1 Peter 3:1-7
Likewise, you wives, be in subjection to your own husbands; that, if any obey not the word…
Here, in the Word of life, we have fallen upon a text that deals with female attire, condemning one style of adorning, and commending another. God loves beauty of every kind, both the beauty of nature and the beauty of holiness. How do we know that? Because everything that He makes is beautiful. The works of nature are beautiful on all sides, and on all sides alike beautiful. It is not a bright exterior, and a rough ungainly interior; it is not a polished side to the public road, and a slovenly rubble wall on the shaded side. Nor is the most elaborate design or the most exquisite colour reserved for the most enduring objects. The snow crystals, and the frosted tracery on the windows, are as perfect in design and execution as the monarchs of the forest that outlast fifty human generations. Man is the chief of God's works, and enjoys most of His care. He was made most beautiful, but has disfigured himself by sin. When His best work was damaged, the Creator did not give it up, and give it over. He framed a plan to restore. He desires to have His own image renewed. A man of feeble intellect, in the north of Scotland, was wont, like most of his class, to be very slovenly in his appearance. To this weakling the gospel of Christ came in power. He accepted God's covenant love, and found himself a child of the family. Soon after this change the minister met him on a Sabbath morning, and was struck with his unwonted cleanness, and the efforts he had made in his own fashion to ornament his person. Accosting him kindly, the minister said, "You are braw today, Sandy." "He was braw Himsel' the day," replied Sandy reverently; meaning that Jesus, when He rose from the grave on the first day of the week, was arrayed in the Divine glory and the beauty of holiness. The Lord on high, who rejoices to receive the little ones, would, methinks, be pleased to see Sandy's Sunday clothes, and to hear Sandy's simple answer. Peter in this text undertakes to tell how the uncomely may be rendered beautiful. Here is the true adorning; and it is for us, for all. Still deeper goes the apostle's thought when he arrives at the details of the recommended ornaments. "Not that outward adorning of plaiting the hair, and of wearing of gold, or of putting on of apparel"; — what then? "Let it be the hidden man of the heart." There is a whole Christ in every disciple who lives up to his privileges, as there is a whole sun in the cup of every flower that opens to his shining. When this ornament is worn in the heart within, its beauty is seen on the outward life. In general, a likeness of Christ is in the life of a Christian; and, in particular, "a meek and quiet spirit." When, in the processes of art, a new and beautiful colour is about to be transferred to a fabric, the hardest portion of the task sometimes is to discharge the dyes that are already there. A terrible process of scalding must be applied to take out the old ere you can successfully impart the new. In like manner, the anger and pride and selfishness that have first possession present the greatest obstacle to the infusion of a meek and gentle spirit into a man. If there be a royal, there is certainly no easy, road to this consummation. It is a striking, bold, and original conception, to propose that an ornament should be hidden in the heart. Ordinarily, we understand that an ornament, from its very nature, must be worn in a conspicuous position. When it is hidden, how useful and valuable soever it may be, it ceases to be an adorning. But in the spiritual sphere the law is reversed. Meekness is spoiled when it is set up for show. This ornament, moreover, is incorruptible. This epithet is peculiarly relevant. With the exception of the metals and minerals, ornaments are, for the most part, perishable commodities. Rain soils them; the sun burns their beauty out, In the accidents of life they are worn or torn, or stolen or lost. The rose and lily that bloom on the cheek are not perennial; the wrinkles of age are creeping on to drive them off and take their place. All these adornings are corruptible. This text recommends one that will never fade. Age makes it mellower, but not less sweet. As it is not a colour of the decaying body, but a grace of the immortal spirit, it will pass unharmed through the dark valley, and bloom in greater beauty on the other side. It will make the ransomed from among men very comely in the eyes of angels, when they stand together round the throne, and serve their common Lord. One grand concern with buyers is to obtain garments that will last — garments whose fabric will not waste, and whose colours will not fade. Yet another quality is noticed of the recommended adorning — it is costly. In the sight of God, and of the godly, it is "of great price." In the market of the world, alas! we, like inexperienced children, are often cheated. We pay a great price for that which is of no value. We are often caught by the glitter, and accept a base metal for gold. He who counts this ornament precious knows its worth. The righteousness of the saints is dear to God in a double sense. It is both beloved and costly.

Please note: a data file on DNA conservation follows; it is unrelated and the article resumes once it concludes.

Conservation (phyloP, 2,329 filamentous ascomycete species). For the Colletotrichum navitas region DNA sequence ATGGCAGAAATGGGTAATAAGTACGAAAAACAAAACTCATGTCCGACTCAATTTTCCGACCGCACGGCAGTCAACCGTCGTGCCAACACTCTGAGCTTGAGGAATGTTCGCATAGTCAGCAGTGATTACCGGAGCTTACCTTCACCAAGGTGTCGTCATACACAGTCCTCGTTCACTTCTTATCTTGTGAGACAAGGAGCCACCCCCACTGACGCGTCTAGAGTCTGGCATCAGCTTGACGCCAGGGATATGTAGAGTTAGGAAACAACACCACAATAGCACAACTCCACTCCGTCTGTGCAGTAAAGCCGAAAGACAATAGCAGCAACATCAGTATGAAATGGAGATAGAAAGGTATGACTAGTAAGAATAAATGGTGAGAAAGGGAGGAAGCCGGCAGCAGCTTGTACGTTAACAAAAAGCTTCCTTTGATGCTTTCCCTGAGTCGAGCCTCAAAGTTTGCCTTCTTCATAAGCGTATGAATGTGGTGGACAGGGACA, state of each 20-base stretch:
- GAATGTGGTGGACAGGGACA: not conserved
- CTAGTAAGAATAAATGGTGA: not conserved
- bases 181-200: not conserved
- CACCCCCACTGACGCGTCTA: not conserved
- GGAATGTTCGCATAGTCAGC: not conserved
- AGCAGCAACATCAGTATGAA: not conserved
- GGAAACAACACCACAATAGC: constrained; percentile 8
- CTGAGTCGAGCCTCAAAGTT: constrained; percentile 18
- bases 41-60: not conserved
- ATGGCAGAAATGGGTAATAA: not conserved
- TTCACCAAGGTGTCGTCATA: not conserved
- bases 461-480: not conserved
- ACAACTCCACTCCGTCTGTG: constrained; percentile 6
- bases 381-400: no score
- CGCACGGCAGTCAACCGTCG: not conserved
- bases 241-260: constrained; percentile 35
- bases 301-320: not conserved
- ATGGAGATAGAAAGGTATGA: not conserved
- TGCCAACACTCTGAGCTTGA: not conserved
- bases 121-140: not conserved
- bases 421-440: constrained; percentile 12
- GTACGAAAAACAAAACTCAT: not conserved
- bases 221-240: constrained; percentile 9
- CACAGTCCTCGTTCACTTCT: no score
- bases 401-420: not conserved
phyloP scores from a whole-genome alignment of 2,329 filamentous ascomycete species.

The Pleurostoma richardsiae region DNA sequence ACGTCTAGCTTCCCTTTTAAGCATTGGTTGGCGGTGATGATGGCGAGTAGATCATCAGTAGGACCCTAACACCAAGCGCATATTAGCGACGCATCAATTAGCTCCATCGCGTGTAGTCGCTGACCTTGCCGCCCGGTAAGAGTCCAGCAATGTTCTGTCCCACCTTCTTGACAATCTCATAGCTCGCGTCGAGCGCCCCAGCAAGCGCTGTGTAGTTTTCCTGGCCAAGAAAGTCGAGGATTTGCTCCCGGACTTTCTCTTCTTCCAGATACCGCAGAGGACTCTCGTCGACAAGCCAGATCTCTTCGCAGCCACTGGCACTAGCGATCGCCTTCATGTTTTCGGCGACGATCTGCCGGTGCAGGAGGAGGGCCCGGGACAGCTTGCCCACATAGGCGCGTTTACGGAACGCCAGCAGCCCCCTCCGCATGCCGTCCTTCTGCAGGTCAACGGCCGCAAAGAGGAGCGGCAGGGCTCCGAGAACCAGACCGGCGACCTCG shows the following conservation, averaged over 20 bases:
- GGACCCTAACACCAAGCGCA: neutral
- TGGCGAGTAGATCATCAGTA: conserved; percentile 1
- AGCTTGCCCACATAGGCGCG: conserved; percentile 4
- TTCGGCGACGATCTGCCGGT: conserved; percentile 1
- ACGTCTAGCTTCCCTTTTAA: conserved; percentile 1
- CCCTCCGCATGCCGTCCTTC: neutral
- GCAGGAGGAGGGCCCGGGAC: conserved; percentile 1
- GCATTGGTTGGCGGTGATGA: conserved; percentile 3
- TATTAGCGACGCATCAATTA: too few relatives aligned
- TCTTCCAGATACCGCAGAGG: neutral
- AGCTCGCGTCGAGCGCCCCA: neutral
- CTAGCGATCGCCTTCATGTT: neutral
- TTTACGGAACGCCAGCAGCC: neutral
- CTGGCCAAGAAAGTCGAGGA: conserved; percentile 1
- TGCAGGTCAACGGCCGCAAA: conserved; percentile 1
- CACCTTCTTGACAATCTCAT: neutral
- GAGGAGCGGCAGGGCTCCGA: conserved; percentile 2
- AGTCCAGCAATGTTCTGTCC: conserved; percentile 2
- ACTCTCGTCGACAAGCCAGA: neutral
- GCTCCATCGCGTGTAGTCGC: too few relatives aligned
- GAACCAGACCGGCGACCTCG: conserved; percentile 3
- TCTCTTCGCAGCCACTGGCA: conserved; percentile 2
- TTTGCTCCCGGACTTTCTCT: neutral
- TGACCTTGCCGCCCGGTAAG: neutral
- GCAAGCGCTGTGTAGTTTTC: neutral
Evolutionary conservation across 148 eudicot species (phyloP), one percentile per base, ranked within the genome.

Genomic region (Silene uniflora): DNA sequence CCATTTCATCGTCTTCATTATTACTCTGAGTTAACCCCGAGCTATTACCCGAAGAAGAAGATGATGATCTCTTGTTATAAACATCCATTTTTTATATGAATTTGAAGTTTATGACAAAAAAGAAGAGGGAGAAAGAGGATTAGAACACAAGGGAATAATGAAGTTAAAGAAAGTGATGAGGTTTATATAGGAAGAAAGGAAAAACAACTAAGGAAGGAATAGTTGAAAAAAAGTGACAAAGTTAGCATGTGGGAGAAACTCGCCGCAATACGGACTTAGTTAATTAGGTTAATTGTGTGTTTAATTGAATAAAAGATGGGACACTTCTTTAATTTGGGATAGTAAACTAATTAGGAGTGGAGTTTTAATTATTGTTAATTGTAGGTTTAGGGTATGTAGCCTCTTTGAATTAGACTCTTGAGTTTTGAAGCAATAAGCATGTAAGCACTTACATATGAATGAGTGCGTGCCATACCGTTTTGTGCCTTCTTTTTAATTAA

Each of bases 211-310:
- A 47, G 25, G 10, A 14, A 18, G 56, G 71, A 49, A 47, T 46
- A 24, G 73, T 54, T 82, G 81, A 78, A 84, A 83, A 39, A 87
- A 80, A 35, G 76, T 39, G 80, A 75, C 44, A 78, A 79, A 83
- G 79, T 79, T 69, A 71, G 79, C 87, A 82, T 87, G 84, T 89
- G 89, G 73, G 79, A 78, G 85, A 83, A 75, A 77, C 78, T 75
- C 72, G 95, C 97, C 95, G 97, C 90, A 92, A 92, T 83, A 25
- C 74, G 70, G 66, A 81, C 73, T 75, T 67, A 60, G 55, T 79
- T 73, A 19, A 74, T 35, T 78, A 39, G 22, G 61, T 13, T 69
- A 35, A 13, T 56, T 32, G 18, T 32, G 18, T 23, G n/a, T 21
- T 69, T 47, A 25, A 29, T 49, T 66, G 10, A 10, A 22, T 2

Parallel VersesKJV: Likewise, ye wives, be in subjection to your own husbands; that, if any obey not the word, they also may without the word be won by the conversation of the wives;